In Jackson, VT has another dual-threat quarterback, though he’s more of a “keep you honest” threat to run— excluding sacks, he was just under 4 yards per carry. Similar to the Chazz Surratt situation, Jackson was forced into duty at least a year earlier than expected— but his performance was a lot more respectable. He amassed 2991 yards and 20 TD’s through the air on roughly 60% completions.
If he takes the leap from freshman to sophomore, he’s going be among the best signal-callers in the ACC. Phil Steele has him behind Ryan Finley, Deondre Francois, and Daniel Jones on his All-ACC four-deep projection.
If he is to make the leap, he’ll need help from a rushing game that was almost nonexistent for parts of last year. With Travon McMillan gone, Deshawn McClease (#33), Jalen Holston (#13) and Steven Peoples (#32) will be first in line to pick up the slack. The three combined to average just 4.1 yards per carry, with McClease emerging late and picking up 265 yards in the final three games. Holston is the upside play, but the stout back only averaged 3.3 yards on 70 totes as a true freshman.
Cam Phillips, the best dressed player at the 2017 ACC Media Kickoff, is in the NFL, and Sean Savoy (#15) is first in line to pick up the slack at receiver. He produced 454 yards on 39 catches as a freshman, and will be joined by, well, a long list of characters. The X-factor for the Hokies will be tight end play, as sophomore Dalton Keene (#29) and junior Chris Cunningham (#85) were both hella productive in 2017. Cunningham averaged an absurd-for-a-TE 19 yards per catch, and Keene was right behind him at just over 16.
The O-line returns three senior starters, all on the right side. Redshirt freshman Silas Dzansi is slated to be the left tackle, so hopefully Malik Carney can have a field day against him.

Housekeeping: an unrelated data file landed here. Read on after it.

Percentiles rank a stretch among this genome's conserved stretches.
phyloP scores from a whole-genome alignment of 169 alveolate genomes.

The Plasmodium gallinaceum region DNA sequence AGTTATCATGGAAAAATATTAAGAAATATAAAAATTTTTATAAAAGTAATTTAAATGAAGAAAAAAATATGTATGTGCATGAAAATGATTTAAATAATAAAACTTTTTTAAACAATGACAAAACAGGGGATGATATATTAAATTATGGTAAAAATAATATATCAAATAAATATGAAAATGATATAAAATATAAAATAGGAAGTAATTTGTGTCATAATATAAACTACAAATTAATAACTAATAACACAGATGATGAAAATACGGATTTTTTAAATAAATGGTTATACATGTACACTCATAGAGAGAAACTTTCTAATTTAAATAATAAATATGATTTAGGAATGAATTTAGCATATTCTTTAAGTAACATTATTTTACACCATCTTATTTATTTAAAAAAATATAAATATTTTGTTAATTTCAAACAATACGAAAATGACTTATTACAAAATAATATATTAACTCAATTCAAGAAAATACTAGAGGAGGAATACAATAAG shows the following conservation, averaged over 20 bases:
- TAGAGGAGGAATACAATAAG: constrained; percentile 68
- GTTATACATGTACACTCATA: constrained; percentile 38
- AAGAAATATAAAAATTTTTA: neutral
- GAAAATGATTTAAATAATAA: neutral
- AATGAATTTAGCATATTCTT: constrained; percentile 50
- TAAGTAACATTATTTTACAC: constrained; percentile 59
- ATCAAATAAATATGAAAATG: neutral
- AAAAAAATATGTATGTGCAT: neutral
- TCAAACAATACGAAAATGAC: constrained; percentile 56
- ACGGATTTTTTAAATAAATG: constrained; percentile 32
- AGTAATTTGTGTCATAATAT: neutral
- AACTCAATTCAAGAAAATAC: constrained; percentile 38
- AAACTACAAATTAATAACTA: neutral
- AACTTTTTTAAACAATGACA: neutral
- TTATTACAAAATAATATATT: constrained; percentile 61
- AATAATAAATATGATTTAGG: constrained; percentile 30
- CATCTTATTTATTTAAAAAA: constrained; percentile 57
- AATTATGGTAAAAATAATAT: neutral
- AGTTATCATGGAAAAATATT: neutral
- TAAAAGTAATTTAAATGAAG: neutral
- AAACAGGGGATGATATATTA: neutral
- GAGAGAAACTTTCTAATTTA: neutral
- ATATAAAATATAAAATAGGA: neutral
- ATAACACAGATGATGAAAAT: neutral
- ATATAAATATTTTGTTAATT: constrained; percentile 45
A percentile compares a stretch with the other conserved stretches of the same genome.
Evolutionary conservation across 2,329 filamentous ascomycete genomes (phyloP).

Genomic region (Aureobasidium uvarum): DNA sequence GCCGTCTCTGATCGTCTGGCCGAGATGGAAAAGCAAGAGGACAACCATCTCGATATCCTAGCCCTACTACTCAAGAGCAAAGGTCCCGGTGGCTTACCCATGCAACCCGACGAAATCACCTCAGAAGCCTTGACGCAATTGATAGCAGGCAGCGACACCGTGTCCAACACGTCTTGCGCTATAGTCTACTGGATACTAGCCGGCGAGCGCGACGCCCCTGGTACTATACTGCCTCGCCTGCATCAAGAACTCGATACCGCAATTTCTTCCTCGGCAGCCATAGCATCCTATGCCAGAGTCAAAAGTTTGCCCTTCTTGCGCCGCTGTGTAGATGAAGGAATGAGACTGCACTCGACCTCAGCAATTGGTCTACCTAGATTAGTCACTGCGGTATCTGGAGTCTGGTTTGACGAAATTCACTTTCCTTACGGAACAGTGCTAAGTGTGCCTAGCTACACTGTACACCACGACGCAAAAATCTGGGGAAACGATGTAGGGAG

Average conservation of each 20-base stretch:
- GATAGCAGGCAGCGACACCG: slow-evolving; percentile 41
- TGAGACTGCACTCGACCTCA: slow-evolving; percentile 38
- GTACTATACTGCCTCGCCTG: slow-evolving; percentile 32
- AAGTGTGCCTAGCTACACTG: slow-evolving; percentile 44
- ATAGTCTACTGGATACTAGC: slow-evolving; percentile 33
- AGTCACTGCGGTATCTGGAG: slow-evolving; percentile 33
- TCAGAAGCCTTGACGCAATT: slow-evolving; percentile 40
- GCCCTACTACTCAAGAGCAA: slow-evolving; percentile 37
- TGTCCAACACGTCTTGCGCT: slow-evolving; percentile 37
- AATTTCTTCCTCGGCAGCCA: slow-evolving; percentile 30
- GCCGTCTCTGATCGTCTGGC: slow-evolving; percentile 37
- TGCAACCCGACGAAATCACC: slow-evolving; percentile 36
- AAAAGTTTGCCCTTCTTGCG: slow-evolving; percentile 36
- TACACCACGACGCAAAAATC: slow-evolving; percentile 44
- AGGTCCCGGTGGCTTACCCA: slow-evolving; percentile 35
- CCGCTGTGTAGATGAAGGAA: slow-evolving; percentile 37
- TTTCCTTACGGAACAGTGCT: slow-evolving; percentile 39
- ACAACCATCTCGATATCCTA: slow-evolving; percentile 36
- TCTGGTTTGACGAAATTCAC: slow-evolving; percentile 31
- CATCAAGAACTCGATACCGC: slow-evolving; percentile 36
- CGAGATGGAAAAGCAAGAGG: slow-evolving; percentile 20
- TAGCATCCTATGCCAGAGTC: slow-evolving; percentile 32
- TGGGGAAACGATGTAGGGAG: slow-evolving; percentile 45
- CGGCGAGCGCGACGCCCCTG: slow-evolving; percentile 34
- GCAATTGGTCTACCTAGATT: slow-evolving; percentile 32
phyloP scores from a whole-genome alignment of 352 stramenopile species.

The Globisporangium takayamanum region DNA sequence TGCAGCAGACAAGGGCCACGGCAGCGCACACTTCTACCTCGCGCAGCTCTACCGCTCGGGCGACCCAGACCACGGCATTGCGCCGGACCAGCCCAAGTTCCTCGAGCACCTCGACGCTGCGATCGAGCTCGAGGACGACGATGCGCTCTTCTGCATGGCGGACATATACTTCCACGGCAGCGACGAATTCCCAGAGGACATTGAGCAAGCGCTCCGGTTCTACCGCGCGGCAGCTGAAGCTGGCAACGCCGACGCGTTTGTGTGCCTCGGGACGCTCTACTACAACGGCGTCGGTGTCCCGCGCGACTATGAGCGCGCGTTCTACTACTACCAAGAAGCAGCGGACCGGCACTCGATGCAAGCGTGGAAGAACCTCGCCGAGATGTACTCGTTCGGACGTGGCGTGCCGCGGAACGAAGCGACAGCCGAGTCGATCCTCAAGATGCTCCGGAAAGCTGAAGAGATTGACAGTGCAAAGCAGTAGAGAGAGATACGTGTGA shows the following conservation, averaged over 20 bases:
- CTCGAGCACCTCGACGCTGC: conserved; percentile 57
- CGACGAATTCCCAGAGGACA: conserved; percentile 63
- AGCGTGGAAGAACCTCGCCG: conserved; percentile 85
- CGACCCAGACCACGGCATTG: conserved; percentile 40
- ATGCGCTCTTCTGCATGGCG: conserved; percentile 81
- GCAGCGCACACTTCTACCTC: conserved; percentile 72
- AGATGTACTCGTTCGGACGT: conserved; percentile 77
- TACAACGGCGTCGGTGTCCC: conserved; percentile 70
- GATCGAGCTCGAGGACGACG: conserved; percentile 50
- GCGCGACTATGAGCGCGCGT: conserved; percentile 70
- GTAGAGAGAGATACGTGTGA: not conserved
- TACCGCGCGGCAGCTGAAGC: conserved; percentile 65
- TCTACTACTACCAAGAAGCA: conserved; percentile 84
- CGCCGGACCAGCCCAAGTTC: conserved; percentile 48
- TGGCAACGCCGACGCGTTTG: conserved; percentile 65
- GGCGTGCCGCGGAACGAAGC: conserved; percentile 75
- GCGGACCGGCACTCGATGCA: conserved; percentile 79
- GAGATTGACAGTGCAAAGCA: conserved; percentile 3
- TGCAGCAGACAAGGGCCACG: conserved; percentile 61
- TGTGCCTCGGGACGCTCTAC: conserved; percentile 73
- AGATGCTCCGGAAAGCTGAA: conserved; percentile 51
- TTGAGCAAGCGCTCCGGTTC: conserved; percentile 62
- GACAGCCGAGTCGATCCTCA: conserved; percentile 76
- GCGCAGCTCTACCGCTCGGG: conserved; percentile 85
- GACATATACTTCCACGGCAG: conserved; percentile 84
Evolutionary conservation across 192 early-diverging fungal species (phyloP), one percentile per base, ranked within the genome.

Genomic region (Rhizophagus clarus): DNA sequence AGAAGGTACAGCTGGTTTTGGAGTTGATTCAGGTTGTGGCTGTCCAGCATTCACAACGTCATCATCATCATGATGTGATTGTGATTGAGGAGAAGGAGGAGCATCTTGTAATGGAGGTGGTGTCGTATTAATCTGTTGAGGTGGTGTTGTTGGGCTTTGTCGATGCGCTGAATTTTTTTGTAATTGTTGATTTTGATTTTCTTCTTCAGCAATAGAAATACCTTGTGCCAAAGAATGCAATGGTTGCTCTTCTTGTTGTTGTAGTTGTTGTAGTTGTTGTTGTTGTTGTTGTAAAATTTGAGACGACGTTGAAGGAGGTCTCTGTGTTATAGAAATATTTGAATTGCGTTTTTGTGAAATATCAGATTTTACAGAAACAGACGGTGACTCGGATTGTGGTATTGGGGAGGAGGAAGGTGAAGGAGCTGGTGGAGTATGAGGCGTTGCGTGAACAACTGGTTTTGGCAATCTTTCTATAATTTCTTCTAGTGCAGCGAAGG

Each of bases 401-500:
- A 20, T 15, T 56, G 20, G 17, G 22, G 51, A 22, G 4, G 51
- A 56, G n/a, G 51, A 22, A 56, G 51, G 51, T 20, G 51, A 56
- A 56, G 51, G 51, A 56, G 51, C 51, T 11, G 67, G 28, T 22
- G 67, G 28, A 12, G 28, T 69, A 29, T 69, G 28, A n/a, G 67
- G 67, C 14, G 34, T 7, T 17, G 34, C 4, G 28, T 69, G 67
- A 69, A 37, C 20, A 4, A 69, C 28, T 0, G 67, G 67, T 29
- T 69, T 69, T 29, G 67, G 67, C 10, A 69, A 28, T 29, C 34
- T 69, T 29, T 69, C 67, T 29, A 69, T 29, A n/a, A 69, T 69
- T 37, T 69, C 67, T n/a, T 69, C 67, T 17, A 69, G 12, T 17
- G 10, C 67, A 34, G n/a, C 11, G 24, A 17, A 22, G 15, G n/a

On balance, this is a “Spiderman points to self” meme of a game. Both offenses should have up-and-down quarterback play, one proven weapon at WR, and a run game whose success heavily depends on the play of the offensive line. If the Heels’ veteran defensive front can create some third-and-longs, Jackson can be forced into mistakes.
The Hokies don’t have the David Wilson type of explosive running back they so often have had in years past, so big play avoidance should be easier than in most of the first five games. The Heels just need to play sound, mistake-free football, and the defense should be fine.
As I mentioned in the intro, this is a “show me” game for Larry Fedora. The last two performances against Tech have been embarrassing. If you gave me the depth charts, blank uniforms, and anonymous coaching staffs, I’d probably lean Carolina ever-so-slightly. If I knew the anonymous Carolina group was the home team coming off a bye, I’d probably give them a 7-10 point edge.
Knowing that this is not a double-blind exercise, though, the Heels will have to show me.
Tech 34, Carolina 24.